Rolls Royce (O’Neale) cruising along Brooklyn Way

Mar 26, 2023 - 6:42 AM
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Photo by Nathaniel S. Butler/NBAE via Getty Images

When gauging the Nets trade of James Harden for Ben Simmons, the discussion often revolves around the seasons the two big pieces are having this year: Harden is playing well, Simmons isn’t ... at all.

But another piece of that deal is providing big benefits to the Nets: Royce O’Neale was acquired by the Nets with a first round pick and a big trade exception generated by the Harden-for-Simmons trade. No players went from Brooklyn to Salt Lake City, just the big and most of the trade exception. As we’ve noted before, the trade didn’t get much attention at the time, what with Brian Windhorst using the O’Neale to presage the Jazz rebuild in his famous soliloquy ... and of course, Kevin Durant’s requesting a trade minutes after the O’Neale deal broke.

Now, after all the sturm and drang this season, KD is gone, so is Kyrie but O’Neale remains and fulfilling all the potential the Nets saw him in the 6’6” wingman. As Alex Schiffer wrote this weekend, he’s “a textbook ‘glue guy.’”

O’Neale has been a constant. He’s played in 69 of 73 games and is averaging 8.9 points and 3.7 assists per game, both career-highs. In O’Neale’s six years in the NBA, he’s increased his scoring production every season. His 39.3 percent clip from 3 is another career-best.

When Kevin Durant and Kyrie Irving played in Brooklyn, O’Neale was a starter, then after the trades and the wholesale changes in the roster. O’Neale moved to the bench ... willingly. He has played every position at one time or another.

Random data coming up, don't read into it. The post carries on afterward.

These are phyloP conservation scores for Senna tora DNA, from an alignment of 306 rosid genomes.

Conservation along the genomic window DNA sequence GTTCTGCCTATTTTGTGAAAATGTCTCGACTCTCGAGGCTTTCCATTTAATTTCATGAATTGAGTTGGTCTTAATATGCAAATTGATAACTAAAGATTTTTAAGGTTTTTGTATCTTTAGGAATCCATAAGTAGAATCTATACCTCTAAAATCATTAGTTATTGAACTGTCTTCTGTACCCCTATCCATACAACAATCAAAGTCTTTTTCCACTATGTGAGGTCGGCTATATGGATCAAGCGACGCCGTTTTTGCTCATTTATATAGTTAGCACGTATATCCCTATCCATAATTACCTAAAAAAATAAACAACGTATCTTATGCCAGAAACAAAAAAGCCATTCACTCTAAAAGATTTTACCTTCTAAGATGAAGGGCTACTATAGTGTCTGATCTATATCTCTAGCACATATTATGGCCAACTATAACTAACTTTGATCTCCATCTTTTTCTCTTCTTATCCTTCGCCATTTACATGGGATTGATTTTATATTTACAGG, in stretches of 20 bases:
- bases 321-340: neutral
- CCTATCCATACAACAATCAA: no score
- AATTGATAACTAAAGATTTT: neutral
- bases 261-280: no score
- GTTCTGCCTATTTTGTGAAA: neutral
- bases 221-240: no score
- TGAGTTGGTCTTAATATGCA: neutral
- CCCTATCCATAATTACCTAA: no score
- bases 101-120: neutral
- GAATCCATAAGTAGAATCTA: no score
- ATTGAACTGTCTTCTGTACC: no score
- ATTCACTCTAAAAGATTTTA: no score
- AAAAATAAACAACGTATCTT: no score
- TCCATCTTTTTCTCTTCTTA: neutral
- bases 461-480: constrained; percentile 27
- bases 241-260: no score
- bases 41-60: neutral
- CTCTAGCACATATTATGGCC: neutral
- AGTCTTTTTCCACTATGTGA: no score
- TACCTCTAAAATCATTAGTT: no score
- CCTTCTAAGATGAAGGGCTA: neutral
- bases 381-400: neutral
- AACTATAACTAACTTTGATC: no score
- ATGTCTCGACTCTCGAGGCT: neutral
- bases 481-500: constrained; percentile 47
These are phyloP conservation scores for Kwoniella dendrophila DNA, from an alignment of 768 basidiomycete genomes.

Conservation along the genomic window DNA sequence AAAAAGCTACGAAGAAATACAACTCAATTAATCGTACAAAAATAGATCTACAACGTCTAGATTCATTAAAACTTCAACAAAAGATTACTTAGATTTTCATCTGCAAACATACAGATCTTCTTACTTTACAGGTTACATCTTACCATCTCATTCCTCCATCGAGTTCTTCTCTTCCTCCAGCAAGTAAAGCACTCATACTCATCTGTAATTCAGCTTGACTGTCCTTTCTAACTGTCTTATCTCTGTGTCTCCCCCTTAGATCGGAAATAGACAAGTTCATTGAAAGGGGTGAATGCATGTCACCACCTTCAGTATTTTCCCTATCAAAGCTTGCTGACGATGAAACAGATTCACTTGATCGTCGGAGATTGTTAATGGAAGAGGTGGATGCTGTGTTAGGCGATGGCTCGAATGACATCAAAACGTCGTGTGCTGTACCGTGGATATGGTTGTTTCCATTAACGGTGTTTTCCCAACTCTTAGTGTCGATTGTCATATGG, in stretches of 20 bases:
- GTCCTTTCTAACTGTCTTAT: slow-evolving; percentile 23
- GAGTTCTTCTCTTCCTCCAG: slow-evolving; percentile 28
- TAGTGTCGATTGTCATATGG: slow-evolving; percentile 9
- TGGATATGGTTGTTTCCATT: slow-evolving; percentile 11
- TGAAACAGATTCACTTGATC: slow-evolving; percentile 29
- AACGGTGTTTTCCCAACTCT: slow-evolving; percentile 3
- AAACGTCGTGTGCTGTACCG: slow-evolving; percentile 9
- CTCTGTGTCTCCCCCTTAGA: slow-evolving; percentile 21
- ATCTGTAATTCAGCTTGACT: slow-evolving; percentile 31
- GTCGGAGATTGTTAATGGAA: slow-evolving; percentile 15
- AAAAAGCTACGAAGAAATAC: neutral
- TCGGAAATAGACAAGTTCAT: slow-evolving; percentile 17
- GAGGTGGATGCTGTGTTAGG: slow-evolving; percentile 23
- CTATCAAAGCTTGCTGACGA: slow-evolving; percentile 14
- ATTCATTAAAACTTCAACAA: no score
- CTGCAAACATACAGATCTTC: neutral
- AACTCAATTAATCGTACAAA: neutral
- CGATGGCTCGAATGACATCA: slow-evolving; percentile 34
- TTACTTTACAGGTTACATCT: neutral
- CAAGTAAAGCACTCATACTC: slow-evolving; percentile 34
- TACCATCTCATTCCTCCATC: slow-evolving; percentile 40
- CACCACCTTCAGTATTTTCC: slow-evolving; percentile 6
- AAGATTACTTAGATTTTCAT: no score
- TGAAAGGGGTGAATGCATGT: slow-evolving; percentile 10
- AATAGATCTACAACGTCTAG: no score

“I feel like everything works out the way it’s supposed to,” O’Neale said. “Me not having that uncertainty but knowing it’s a new chapter, new opportunity and just taking advantage no matter who’s on the team and be myself and just keep going.”

O’Neale did not follow the traditional route to the NBA. Undrafted out of Baylor, he played the summer of 2016 with the Celtics, then headed to Germany to play for a coach, who Schiffer notes, had a system that featured a big man and four men out, interchangeable guards and wings, small ball. O’Neale thrived in the system and within two years, he was playing 69 games for the Jazz where he became good friends with Donovan Mitchell and integral to Quin Snyder’s system as Schiffer wrote.

Utah coach Quin Snyder used to tell O’Neale “just run and play defense,” and the result was consistently shooting around 38 percent from 3 while being a factor on one of the league’s best defenses.

When the big February trades took place, Jacque Vaughn took O’Neale aside to let him know, nothing had changed, at least between the coach and glue guy.

“Nothing has changed,” Vaughn told O’Neale, as recounted to Schiffer. “I still believe in you.”

“Just being able to adapt,” O’Neale said of the season’s challenges. “I mean been doing it my whole career even when I started playing. “… I think me just always being level-headed not thinking about anything but myself and how to help everyone around me be better and always bring my positivity and character.”

He thrived and he was rewarded in a number of ways, including this one:

O’Neale is the Nets fashion plate as he was at Baylor. Summing up, Schiffer quotes Scott Drew, O’Neale’s coach at Baylor, as saying “Royce always has some GQ to his game.”

Still true.

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